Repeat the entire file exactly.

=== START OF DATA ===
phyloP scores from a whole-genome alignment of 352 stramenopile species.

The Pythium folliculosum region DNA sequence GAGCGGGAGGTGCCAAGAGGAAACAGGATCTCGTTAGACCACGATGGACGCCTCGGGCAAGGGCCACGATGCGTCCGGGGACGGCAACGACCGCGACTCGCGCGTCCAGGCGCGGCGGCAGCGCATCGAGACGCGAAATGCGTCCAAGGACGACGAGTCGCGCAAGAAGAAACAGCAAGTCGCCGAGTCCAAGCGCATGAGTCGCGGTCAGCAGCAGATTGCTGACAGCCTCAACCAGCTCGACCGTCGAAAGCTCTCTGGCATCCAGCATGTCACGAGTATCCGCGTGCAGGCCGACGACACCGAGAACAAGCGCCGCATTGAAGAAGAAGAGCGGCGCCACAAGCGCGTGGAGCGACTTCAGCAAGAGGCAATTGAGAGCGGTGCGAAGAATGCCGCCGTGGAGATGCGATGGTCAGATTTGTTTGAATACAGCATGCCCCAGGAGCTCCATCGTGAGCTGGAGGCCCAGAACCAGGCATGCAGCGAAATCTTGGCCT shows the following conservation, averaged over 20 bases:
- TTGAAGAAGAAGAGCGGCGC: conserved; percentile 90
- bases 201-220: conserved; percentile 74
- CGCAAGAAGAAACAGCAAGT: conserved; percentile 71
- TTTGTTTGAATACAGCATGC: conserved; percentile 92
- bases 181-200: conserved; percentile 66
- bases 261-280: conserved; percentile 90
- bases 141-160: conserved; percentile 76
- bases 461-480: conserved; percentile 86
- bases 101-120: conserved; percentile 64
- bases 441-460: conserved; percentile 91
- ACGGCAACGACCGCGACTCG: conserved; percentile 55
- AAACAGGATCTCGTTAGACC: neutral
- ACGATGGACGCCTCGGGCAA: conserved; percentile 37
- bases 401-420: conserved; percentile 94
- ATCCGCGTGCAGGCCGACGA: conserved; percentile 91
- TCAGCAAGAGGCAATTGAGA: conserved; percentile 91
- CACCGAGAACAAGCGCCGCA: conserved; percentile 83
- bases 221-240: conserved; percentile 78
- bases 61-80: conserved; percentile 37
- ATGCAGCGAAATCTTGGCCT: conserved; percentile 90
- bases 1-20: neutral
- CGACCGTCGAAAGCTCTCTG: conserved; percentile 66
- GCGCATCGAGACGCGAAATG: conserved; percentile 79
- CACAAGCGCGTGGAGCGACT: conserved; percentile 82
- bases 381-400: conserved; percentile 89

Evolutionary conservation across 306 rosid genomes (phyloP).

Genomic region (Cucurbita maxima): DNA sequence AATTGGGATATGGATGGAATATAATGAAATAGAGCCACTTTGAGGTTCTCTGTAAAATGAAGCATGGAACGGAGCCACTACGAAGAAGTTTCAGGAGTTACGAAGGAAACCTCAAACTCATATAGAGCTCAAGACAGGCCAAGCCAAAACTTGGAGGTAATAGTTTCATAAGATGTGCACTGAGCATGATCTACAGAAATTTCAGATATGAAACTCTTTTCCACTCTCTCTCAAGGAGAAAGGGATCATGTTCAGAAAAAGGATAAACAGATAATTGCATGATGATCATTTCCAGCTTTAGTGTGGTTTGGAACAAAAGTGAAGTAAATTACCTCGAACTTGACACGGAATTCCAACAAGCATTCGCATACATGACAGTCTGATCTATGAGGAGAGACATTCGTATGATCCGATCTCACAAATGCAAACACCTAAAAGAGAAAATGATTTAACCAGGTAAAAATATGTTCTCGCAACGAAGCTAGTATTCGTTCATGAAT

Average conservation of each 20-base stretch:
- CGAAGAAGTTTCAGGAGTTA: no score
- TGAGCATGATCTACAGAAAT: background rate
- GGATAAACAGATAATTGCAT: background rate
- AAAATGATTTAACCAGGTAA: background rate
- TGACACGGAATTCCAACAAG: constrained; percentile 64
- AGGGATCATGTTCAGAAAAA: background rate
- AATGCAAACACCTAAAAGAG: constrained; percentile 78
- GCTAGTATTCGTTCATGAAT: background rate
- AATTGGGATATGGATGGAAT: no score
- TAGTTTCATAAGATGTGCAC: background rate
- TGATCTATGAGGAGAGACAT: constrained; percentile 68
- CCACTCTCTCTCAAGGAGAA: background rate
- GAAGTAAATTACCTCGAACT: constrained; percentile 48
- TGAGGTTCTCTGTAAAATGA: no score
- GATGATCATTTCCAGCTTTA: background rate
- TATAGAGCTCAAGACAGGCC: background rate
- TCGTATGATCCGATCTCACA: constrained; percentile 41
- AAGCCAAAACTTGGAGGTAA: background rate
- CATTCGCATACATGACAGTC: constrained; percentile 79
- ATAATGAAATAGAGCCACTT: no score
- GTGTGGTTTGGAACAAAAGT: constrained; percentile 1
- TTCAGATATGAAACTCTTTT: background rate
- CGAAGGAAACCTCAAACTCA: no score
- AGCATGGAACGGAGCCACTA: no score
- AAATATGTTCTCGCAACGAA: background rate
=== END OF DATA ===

phyloP scores from a whole-genome alignment of 352 stramenopile species.

The Pythium folliculosum region DNA sequence GAGCGGGAGGTGCCAAGAGGAAACAGGATCTCGTTAGACCACGATGGACGCCTCGGGCAAGGGCCACGATGCGTCCGGGGACGGCAACGACCGCGACTCGCGCGTCCAGGCGCGGCGGCAGCGCATCGAGACGCGAAATGCGTCCAAGGACGACGAGTCGCGCAAGAAGAAACAGCAAGTCGCCGAGTCCAAGCGCATGAGTCGCGGTCAGCAGCAGATTGCTGACAGCCTCAACCAGCTCGACCGTCGAAAGCTCTCTGGCATCCAGCATGTCACGAGTATCCGCGTGCAGGCCGACGACACCGAGAACAAGCGCCGCATTGAAGAAGAAGAGCGGCGCCACAAGCGCGTGGAGCGACTTCAGCAAGAGGCAATTGAGAGCGGTGCGAAGAATGCCGCCGTGGAGATGCGATGGTCAGATTTGTTTGAATACAGCATGCCCCAGGAGCTCCATCGTGAGCTGGAGGCCCAGAACCAGGCATGCAGCGAAATCTTGGCCT shows the following conservation, averaged over 20 bases:
- TTGAAGAAGAAGAGCGGCGC: conserved; percentile 90
- bases 201-220: conserved; percentile 74
- CGCAAGAAGAAACAGCAAGT: conserved; percentile 71
- TTTGTTTGAATACAGCATGC: conserved; percentile 92
- bases 181-200: conserved; percentile 66
- bases 261-280: conserved; percentile 90
- bases 141-160: conserved; percentile 76
- bases 461-480: conserved; percentile 86
- bases 101-120: conserved; percentile 64
- bases 441-460: conserved; percentile 91
- ACGGCAACGACCGCGACTCG: conserved; percentile 55
- AAACAGGATCTCGTTAGACC: neutral
- ACGATGGACGCCTCGGGCAA: conserved; percentile 37
- bases 401-420: conserved; percentile 94
- ATCCGCGTGCAGGCCGACGA: conserved; percentile 91
- TCAGCAAGAGGCAATTGAGA: conserved; percentile 91
- CACCGAGAACAAGCGCCGCA: conserved; percentile 83
- bases 221-240: conserved; percentile 78
- bases 61-80: conserved; percentile 37
- ATGCAGCGAAATCTTGGCCT: conserved; percentile 90
- bases 1-20: neutral
- CGACCGTCGAAAGCTCTCTG: conserved; percentile 66
- GCGCATCGAGACGCGAAATG: conserved; percentile 79
- CACAAGCGCGTGGAGCGACT: conserved; percentile 82
- bases 381-400: conserved; percentile 89

Evolutionary conservation across 306 rosid genomes (phyloP).

Genomic region (Cucurbita maxima): DNA sequence AATTGGGATATGGATGGAATATAATGAAATAGAGCCACTTTGAGGTTCTCTGTAAAATGAAGCATGGAACGGAGCCACTACGAAGAAGTTTCAGGAGTTACGAAGGAAACCTCAAACTCATATAGAGCTCAAGACAGGCCAAGCCAAAACTTGGAGGTAATAGTTTCATAAGATGTGCACTGAGCATGATCTACAGAAATTTCAGATATGAAACTCTTTTCCACTCTCTCTCAAGGAGAAAGGGATCATGTTCAGAAAAAGGATAAACAGATAATTGCATGATGATCATTTCCAGCTTTAGTGTGGTTTGGAACAAAAGTGAAGTAAATTACCTCGAACTTGACACGGAATTCCAACAAGCATTCGCATACATGACAGTCTGATCTATGAGGAGAGACATTCGTATGATCCGATCTCACAAATGCAAACACCTAAAAGAGAAAATGATTTAACCAGGTAAAAATATGTTCTCGCAACGAAGCTAGTATTCGTTCATGAAT

Average conservation of each 20-base stretch:
- CGAAGAAGTTTCAGGAGTTA: no score
- TGAGCATGATCTACAGAAAT: background rate
- GGATAAACAGATAATTGCAT: background rate
- AAAATGATTTAACCAGGTAA: background rate
- TGACACGGAATTCCAACAAG: constrained; percentile 64
- AGGGATCATGTTCAGAAAAA: background rate
- AATGCAAACACCTAAAAGAG: constrained; percentile 78
- GCTAGTATTCGTTCATGAAT: background rate
- AATTGGGATATGGATGGAAT: no score
- TAGTTTCATAAGATGTGCAC: background rate
- TGATCTATGAGGAGAGACAT: constrained; percentile 68
- CCACTCTCTCTCAAGGAGAA: background rate
- GAAGTAAATTACCTCGAACT: constrained; percentile 48
- TGAGGTTCTCTGTAAAATGA: no score
- GATGATCATTTCCAGCTTTA: background rate
- TATAGAGCTCAAGACAGGCC: background rate
- TCGTATGATCCGATCTCACA: constrained; percentile 41
- AAGCCAAAACTTGGAGGTAA: background rate
- CATTCGCATACATGACAGTC: constrained; percentile 79
- ATAATGAAATAGAGCCACTT: no score
- GTGTGGTTTGGAACAAAAGT: constrained; percentile 1
- TTCAGATATGAAACTCTTTT: background rate
- CGAAGGAAACCTCAAACTCA: no score
- AGCATGGAACGGAGCCACTA: no score
- AAATATGTTCTCGCAACGAA: background rate